Haitian Art Hopkins

Links

     Internet searches for Haitian art can produce results in the tens of thousands. Individual pages from various gallery websites account for many of those citations; but the number of discrete sites is impressive, even if most of them mention Haitian art only in passing.
   The following are some of the best of the many Haitian art websites that I have looked into. (An asterisk {Q} indicates that I've bought at least one work from a gallery and that I recommend it to others interested in Haitian art. A florette {
_} identifies an especially recommended gallery.)

ArtCaribe: see Multivisions.com/ArtCaribe (below).

www.arthaiti.com

*Greenport, New York. While the site displays relatively few paintings, I know that the gallery's collection is substantial. It is owned by Fred Lambrou, sometime publisher of Haitian Art News, a now defunct and lamented newsletter. The gallery's prices are reasonable.

_www.artmediahaiti.com
QPetionville, Haïti. This on–line service of Galerie Metisse offers a large number of paintings as well as books and other items — and links to many other sites on Haiti and Haitian art. The artists of 'Galerie Metisse at Art Media Haiti' range from well–known masters to talented newcomers. Prices are excellent and include shipping (which is quite prompt). The gallery was established in 1989 by Lori Manuel Steed, daughter of an accomplished Haitian artist; she was joined some years later by Birgit Coles, an American who appears to manage the website.

_www.artshaitian.com
QPittsburgh, Pennsylvania. The Macondo Gallery has a huge collection representing nearly the whole spectrum of Haitian art. The owner, Bill Bollendorf, is a great lover of Haïti  and its art and his prices are fair. Macondo's website is first–class and easily navigated. Some of my photos of artists come from Macondo's website, as do my '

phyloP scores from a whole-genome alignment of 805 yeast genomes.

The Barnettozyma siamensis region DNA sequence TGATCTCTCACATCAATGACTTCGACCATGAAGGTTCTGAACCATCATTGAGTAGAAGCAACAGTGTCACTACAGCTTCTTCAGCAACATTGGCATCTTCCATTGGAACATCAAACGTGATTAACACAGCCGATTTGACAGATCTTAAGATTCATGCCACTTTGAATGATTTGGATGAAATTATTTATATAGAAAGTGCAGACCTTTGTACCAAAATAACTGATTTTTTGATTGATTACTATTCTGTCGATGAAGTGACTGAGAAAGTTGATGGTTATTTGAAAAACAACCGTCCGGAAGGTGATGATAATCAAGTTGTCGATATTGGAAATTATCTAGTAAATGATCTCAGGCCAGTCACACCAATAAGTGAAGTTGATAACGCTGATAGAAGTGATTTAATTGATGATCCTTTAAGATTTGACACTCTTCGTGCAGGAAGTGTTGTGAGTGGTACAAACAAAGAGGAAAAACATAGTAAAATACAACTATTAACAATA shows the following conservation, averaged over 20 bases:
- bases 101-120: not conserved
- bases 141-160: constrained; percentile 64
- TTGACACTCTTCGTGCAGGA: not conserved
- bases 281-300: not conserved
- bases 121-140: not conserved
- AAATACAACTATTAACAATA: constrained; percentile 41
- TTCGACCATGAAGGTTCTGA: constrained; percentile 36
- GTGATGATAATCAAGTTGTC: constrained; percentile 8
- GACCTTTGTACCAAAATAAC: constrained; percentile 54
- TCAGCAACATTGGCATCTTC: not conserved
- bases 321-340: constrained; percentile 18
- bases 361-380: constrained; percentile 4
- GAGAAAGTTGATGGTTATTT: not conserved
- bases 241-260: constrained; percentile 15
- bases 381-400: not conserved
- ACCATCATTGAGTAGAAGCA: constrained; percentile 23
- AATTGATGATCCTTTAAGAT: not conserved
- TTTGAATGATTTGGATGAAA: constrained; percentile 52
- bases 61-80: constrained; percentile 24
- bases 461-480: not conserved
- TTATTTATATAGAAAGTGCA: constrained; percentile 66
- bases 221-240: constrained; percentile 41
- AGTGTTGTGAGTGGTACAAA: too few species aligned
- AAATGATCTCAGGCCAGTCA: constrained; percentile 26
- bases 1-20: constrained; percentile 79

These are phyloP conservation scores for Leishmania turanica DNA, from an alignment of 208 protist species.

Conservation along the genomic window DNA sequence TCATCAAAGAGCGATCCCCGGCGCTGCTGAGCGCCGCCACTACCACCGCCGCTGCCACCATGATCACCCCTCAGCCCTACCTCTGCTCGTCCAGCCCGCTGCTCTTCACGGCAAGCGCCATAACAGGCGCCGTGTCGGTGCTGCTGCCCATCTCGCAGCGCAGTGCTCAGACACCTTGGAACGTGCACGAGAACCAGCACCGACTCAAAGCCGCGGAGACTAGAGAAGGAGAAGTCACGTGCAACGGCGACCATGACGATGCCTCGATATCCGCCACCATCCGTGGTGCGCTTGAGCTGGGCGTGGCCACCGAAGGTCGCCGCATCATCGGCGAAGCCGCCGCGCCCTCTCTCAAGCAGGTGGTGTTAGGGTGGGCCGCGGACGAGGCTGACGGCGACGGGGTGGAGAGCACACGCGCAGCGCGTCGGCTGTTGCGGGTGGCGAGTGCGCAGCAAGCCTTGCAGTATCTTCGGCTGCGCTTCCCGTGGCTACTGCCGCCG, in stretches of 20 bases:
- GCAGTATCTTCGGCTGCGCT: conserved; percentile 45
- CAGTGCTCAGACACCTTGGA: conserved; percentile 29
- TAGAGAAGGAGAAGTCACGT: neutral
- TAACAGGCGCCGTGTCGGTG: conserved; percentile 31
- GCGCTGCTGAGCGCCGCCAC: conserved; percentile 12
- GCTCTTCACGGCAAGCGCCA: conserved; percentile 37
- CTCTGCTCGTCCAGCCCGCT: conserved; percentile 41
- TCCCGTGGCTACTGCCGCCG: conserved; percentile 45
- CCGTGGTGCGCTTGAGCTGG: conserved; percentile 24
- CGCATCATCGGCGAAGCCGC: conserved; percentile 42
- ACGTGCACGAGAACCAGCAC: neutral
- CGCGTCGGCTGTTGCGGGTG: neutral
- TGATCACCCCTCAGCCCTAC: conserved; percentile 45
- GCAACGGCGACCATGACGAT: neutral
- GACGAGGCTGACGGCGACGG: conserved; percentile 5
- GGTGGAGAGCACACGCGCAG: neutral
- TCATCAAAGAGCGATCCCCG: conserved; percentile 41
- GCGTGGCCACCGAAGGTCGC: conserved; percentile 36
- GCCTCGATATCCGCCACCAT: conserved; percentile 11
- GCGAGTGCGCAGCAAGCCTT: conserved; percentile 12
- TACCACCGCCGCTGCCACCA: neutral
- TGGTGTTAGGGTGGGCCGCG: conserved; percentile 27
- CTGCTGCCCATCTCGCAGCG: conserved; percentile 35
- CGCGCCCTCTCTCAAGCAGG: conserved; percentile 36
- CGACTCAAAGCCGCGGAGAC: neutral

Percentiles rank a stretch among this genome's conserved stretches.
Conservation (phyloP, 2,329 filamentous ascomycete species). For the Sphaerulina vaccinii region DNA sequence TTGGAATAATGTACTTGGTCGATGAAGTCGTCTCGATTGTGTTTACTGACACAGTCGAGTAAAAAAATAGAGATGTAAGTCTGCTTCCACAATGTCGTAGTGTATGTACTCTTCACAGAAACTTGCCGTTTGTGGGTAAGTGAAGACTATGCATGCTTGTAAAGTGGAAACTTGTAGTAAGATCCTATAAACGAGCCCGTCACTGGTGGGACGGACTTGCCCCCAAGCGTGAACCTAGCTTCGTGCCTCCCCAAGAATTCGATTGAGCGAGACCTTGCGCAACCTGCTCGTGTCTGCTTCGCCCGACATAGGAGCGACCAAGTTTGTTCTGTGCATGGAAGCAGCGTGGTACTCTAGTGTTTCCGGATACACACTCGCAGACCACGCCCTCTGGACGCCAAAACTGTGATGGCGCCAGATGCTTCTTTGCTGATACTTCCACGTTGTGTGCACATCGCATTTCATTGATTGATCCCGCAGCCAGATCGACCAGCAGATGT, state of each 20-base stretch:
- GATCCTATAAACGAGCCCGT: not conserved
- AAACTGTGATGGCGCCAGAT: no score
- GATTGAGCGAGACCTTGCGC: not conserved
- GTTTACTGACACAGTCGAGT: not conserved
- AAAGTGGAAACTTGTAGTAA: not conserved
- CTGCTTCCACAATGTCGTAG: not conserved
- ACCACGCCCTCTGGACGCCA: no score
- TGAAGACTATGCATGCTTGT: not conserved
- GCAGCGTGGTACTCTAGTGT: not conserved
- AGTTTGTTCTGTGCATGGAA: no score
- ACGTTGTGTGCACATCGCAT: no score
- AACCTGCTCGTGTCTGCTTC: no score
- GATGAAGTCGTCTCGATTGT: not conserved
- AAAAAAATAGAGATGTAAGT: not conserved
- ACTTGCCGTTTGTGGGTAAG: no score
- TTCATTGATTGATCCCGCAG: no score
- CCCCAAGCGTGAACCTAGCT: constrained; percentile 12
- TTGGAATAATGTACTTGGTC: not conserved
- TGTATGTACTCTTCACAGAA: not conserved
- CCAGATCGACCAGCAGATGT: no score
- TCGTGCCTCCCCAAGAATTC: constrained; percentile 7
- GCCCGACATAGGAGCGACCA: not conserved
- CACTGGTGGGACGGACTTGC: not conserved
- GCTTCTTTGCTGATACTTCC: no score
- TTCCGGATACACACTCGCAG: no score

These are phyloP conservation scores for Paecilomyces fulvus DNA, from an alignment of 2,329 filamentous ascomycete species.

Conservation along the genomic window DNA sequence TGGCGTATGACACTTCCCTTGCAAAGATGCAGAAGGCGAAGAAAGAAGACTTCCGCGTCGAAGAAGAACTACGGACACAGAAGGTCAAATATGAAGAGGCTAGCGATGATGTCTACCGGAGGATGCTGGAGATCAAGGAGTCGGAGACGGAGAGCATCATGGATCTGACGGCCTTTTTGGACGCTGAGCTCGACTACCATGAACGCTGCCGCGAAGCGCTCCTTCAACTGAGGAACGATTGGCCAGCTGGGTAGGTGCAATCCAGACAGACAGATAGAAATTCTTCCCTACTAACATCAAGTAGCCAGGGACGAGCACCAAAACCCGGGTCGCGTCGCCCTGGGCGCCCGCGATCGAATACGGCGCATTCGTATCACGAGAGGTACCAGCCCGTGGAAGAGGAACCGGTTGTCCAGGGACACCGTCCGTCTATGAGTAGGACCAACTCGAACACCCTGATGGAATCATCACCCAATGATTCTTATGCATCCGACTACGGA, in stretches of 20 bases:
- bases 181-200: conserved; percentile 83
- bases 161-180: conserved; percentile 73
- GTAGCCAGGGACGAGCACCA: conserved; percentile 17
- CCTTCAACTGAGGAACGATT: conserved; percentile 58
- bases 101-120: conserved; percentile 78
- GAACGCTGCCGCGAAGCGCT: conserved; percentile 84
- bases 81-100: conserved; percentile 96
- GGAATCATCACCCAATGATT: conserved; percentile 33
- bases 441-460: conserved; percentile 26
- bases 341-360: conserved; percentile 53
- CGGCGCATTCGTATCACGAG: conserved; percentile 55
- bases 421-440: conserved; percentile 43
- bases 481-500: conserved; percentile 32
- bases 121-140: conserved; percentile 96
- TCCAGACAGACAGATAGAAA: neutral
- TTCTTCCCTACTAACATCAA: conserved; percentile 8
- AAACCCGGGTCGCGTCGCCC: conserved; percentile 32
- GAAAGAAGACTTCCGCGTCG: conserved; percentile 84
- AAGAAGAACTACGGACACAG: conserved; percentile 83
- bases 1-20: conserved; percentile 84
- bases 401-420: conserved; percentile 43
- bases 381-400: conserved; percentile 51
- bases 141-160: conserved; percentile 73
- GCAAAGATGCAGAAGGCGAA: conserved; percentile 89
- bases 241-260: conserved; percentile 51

Back' and 'Next' symbols and —notably — a haunting picture of Stivenson Magliore.

www.carrieart.com
Petionville, Haïti. New to me in mid–2002, this gallery — owned by Dominique Carrie — has a fairly large collection at reasonable prices. Included are many or most of today's leading sophisticates and a small number of naïfs.

_www.caribcreations.com 
QMiami, Florida. UNAVAILABLE as of mid2006. World Art Galleries is dedicated to promoting the work of struggling artists; it offers mostly pieces by  little–known artists at low prices. Its owner, Sarosh Jacob, also helps those artists directly by providing them with art supplies. The site, redesigned in August 2002, is especially attractive and easily navigated.

www.douglasyaney.com

Central Florida. A relatively small number of Haitian paintings, most by well–known artists, are exhibited on this gallery's website. (It also features African art.) Prices range from somewhat to exceedingly high: in early 2006, for example, the gallery was asking $5,500 for each of two 12x16" paintings by Gérard Valcin.

_www.egallery.com
QCrownsville, Maryland. The Electric Gallery offers a nice selection of mostly high–quality pieces at prices that are fair. Its owner, Robert Beckham, is very helpful. The gallery is not confined to Haïtian art. Some of my photos of artists come from the Electric Gallery's website.

www.edwahgallery.com
Austin, Texas. An on–line gallery devoted to the work of Edouard Wah, brother of the late and better known Bernard Wah. Sons of a Haitian mother and Chinese father, the two paint in similar styles, often surrealistic, always highly accomplished. They studied and worked with some of the great names in Haitian art, including Dieudonne Cédor, Luckner Lazard, Néhemy Jean, and Petion Savain. Edouard settled in the United States in 1971 and in Austin 13 years later.

_www.espaceloas.com/Index_Ang.html
Nice, France. 'Espace "LOAS" … was opened in November 1998 by Patrice and Sylvie Dilly under the patronage of Mme Devroye Stilz, Curator of the Musée International d'Art Naïf Anatole Jakowsky in Nice. This Haitian Art Centre permanently features varied facets of Haitian art: paintings, sculptures, metal art … flags, etc.' The gallery has a good–sized collection, with some exceptionally nice pieces.

_www.fhash.org
Milwaukee, Wisconsin.
UNAVAILABLE as of mid2006. In the first part of 2002, this site offered a nice selection of paintings — especially by Pierre–Joseph Valcin — as well as metal sculptures, sequined flags, books on Haïti, and other items. The site is maintained for the benefit of the Hôpital Albert Schweitzer Haïti, established in the Artibonite half–a–century ago by Dr William Lariner ('Larry') Mellon, Jr, and his wife, Gwen Grant Mellon, who served as a nurse and administrator in the medical center. Together they established and managed one of the great humanitarian ventures of the 20th century. 'Friends of Hôpital Albert Schweitzer Haïti' (FHASH), which has a branch in Pittsburgh, also holds an annual art exhibit and sale in Milwaukee.

www.franciscus.com/special_paintings.asp